Sports create a shared experience which inculcates a collective consciousness among the people. There is no powerful medium than sports to inspire and bring people together for a common purpose. Other than cricket, sports event like Olympics is of phenomenal importance to create a feeling of nationalism. Recently when summer Olympics were held in Rio de Janeiro, every Indian living in any part of India, belonging to any religion or caste realised that they are the part of a single identity “Indian”. The badminton women’s singles final between PV Sindhu and Carolina Marin was being watched by Indians sitting in different corners of the Nation. But they all shared a common thought. Irrespective of different caste, religion or region, they all had a common wish of PV Sindhu winning the finals. It shows how the citizens of our nation who holds different opinions and views for different incidents held the common imagination of winning the Gold medal. This is the strength of sports, which makes our nation united and brings us under a common umbrella.

Benedict Anderson, a historian, political scientist, and polyglot, calls the nation as an imagined community which is limited and sovereign, in his book “Imagined Communities”. The imagined community of millions of people in a nation  appears to be real when a few individuals or a team represent the whole nation. Despite various disparities, there are factors that bring the citizens of our country together, with common views – sports being the most important of all.

Megha sharma is pursuing M.A in public policy @ mount carmel college in Bangalore.

Job or Skill? A chicken-egg dilemma

by megha sharma(@megha0111)


 It is almost a conundrum whether we need to create a job first or to skill first.


India is one of the fastest growing economies in the world. The government of India has relaxed the FDI to encourage the manufacturing  by both domestic and foreign companies. “Make in India” mission led by the government is also expected to increase the manufacturing sector in the country. This increase in the manufacturing sector will eventually enhance the number of jobs. The other national mission towards the growth of the nation being Digital India, Start up India, Smart Cities etc.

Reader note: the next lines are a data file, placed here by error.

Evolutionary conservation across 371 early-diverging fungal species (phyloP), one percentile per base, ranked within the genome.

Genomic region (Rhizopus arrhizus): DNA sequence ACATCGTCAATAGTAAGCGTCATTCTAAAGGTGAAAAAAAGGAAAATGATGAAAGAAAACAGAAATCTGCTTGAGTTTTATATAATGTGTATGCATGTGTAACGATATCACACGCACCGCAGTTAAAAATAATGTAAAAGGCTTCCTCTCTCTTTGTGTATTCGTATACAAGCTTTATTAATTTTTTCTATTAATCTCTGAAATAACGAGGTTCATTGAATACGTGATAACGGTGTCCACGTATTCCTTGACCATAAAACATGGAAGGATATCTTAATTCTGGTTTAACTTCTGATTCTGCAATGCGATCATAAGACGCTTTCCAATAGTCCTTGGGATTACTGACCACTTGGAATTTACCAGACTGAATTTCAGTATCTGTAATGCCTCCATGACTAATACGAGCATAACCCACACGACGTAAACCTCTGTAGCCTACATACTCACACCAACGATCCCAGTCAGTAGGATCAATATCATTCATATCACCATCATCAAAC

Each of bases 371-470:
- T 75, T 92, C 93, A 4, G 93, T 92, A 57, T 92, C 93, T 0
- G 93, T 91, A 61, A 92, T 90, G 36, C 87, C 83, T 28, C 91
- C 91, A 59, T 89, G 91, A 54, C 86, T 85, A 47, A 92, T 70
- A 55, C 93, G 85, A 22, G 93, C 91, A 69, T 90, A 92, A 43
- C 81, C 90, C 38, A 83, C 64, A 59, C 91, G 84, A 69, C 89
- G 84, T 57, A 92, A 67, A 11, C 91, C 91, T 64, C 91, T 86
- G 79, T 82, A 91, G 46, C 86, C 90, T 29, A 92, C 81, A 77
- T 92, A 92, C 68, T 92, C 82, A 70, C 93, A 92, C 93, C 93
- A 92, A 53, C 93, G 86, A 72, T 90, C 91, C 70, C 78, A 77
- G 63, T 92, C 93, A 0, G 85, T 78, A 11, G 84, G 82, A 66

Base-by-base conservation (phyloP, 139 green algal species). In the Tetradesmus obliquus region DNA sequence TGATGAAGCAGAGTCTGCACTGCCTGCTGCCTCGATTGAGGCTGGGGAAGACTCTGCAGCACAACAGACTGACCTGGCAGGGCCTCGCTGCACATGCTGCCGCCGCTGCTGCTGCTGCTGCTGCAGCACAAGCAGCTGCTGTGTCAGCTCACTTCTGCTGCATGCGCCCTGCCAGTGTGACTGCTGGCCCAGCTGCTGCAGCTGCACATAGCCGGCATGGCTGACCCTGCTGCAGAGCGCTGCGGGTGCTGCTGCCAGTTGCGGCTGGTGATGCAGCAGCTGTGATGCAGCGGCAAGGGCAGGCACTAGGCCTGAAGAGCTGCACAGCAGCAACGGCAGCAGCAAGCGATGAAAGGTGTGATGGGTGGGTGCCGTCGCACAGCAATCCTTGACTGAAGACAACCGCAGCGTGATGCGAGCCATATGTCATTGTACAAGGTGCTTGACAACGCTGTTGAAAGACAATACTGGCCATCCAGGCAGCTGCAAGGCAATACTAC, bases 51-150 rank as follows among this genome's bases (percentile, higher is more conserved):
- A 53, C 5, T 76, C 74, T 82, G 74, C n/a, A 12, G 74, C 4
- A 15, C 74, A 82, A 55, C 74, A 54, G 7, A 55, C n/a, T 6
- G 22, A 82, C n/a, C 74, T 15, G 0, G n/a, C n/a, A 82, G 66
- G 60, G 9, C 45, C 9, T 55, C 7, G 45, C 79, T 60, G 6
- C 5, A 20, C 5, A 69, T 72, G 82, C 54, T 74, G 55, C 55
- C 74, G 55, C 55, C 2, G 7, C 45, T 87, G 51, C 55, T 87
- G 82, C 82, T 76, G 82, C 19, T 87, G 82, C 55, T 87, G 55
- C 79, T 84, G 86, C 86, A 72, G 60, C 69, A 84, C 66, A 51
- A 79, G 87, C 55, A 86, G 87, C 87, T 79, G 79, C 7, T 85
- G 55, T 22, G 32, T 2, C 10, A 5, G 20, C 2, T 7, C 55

But is it only the jobs that we require?

Even if the number of jobs are created in large numbers due to these missions, there is a need for a skilled workforce to make these missions successful. Success needs necessary skills. The youth population of any country is the driving force for its socioeconomic development. But the only way to utilise the young force efficiently is to channelise them properly. And hence skill development along with the employment plays a vital role in mobilising them.

India has the largest young population in the world, yet lacks in the skilled manpower. As per the labour bureau report 2014, the current size of India’s skilled workforce is only 2%.  India is facing the challenge of employability despite educated youth.

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The government of India has proposed the skill India mission, which aims at providing a framework to meet the challenges of Skilling. The mission claims to skill over 40 crore people by 2022. The policy thus proposed is the National policy for skill development and entrepreneurship 2015. The slogan for the mission being ” Kaushal Bharat Kushal Bharat” i.e Skill India Successful India.

 

But is it only skill that a person will require to get a job or is it more than that?
 

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It took around 50 years for us to make the  primary education compulsory. The skill requires being backed by the education. There has to be an improvement in the quality of school education along with the skill training. So that by the time students pass out they are skilled as well as well educated. This is when they will be called job-ready. This huge mismatch between education, skill training and employment cannot be ignored.